This blog is a culmination of several conversations, educational and personal experiences, and thoughts on Global Health and International Development. Growing up in Kenya was a very real experience of interacting with what has now become the nebulous ‘health system’ that is so often talked about but that has often not been experienced by many of the ‘experts’.
Through my undergraduate years in Canada, I was not only fatigued by what was offered by Professors regarding ‘what it takes’ to resolve – often Africa’s – problems. If at all issues concerning development in Africa were discussed, the response was often that it would take too much to understand what is necessary to transform the current situation, so let’s just do nothing because corrupt governments will waste the money anyway.
This was juxtaposed with the overly simplistic and seemingly altruistic student perspective, which some of us nicknamed ‘save-the-worlds’: they felt that since nothing was working, anything was something. And so they went on service learning experiences in developing countries – which I highly encourage, but then ended up ‘teaching’ about HIV/AIDS – something they knew nothing about and/or eventually run programs despite the countless competent people who were not only capable, but were willing and needed to be doing that very work.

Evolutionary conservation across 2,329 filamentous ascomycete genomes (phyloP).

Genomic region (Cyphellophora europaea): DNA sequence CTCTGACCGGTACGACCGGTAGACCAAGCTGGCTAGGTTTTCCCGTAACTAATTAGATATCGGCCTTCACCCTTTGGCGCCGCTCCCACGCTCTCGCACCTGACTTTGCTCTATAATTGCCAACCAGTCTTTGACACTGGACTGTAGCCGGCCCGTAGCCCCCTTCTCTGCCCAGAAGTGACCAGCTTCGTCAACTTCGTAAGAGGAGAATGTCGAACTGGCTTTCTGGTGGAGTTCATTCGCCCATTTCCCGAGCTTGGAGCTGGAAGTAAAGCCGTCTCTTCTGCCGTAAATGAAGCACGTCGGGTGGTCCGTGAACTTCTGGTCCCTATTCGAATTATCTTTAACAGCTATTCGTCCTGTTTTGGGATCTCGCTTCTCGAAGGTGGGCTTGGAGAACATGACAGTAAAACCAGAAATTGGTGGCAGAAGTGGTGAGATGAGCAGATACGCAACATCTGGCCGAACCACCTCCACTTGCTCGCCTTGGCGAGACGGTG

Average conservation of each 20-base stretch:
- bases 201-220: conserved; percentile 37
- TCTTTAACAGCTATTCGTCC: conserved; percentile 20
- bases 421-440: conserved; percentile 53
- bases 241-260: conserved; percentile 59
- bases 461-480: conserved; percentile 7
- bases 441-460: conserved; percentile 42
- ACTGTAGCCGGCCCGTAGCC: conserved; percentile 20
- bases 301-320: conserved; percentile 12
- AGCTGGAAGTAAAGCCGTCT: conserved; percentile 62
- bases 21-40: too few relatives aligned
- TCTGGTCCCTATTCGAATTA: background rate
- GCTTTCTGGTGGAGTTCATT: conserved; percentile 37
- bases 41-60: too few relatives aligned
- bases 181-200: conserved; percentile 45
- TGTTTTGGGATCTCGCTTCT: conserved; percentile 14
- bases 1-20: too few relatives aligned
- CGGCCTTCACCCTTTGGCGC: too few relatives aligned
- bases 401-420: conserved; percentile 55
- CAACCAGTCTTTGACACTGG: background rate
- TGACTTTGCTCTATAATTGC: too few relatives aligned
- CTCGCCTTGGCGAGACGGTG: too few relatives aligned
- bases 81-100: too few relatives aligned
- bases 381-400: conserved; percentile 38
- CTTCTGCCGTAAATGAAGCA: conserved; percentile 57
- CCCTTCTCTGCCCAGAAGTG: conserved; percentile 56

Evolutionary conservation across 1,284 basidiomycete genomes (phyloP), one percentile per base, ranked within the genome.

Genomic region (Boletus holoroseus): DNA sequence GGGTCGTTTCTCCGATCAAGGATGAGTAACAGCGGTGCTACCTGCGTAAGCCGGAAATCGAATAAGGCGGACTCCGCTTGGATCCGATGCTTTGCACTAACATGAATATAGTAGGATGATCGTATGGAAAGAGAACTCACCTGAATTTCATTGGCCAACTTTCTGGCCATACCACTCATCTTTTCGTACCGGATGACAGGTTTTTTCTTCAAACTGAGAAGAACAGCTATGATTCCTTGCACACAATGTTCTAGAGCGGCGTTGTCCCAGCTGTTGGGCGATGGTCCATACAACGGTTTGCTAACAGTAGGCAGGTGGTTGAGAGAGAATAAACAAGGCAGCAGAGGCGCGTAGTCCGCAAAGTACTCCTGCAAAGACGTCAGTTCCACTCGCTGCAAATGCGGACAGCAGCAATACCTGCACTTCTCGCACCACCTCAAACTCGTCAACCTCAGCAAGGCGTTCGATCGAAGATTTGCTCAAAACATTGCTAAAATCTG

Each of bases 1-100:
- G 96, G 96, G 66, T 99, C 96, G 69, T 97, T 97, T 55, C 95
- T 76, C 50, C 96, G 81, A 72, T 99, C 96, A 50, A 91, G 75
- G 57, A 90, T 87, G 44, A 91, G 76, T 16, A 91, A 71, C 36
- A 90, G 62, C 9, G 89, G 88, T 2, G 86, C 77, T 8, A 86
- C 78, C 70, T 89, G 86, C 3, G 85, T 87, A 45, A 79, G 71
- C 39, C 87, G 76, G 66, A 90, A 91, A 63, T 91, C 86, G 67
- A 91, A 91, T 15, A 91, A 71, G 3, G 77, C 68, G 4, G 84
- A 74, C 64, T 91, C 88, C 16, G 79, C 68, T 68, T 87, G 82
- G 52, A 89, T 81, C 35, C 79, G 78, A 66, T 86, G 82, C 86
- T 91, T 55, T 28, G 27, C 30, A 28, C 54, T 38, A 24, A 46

And then came grad school: in our Global Health program, I finally found a solace, a place where we could genuinely discuss and share ideas and discourse on Global Health. A colleague came up with the term ‘development pornography’ the perfect way to describe the misuse of images of young starving children mostly from somewhere in ‘Africa’ with the goal of fundraising or justifying the spending of billions of dollars, that often rarely reach said children.
I’ve noticed that the ‘anything goes’ rhetoric seems to pervade some of the Global Health approaches currently employed. And somehow the ‘development pornography’ seems to justify it. Yet doing this right is part of making sure that the problems that we address have a long lasting effect rather than a band-aid approach.
As my interest in Global Health has since grown, my ideas and approaches have also matured.
And in this blog, I offer my thoughts, my critiques and my suggested solutions to some of the challenges we are currently facing in Global Health, mostly from a Health Systems Strengthening perspective.
I realize that there are no perfect solutions or perfect answers.
But in doing what we are doing, we at the very least owe it to those whose lives we seek to change to ensure that the change is positive and not worse than their current situation.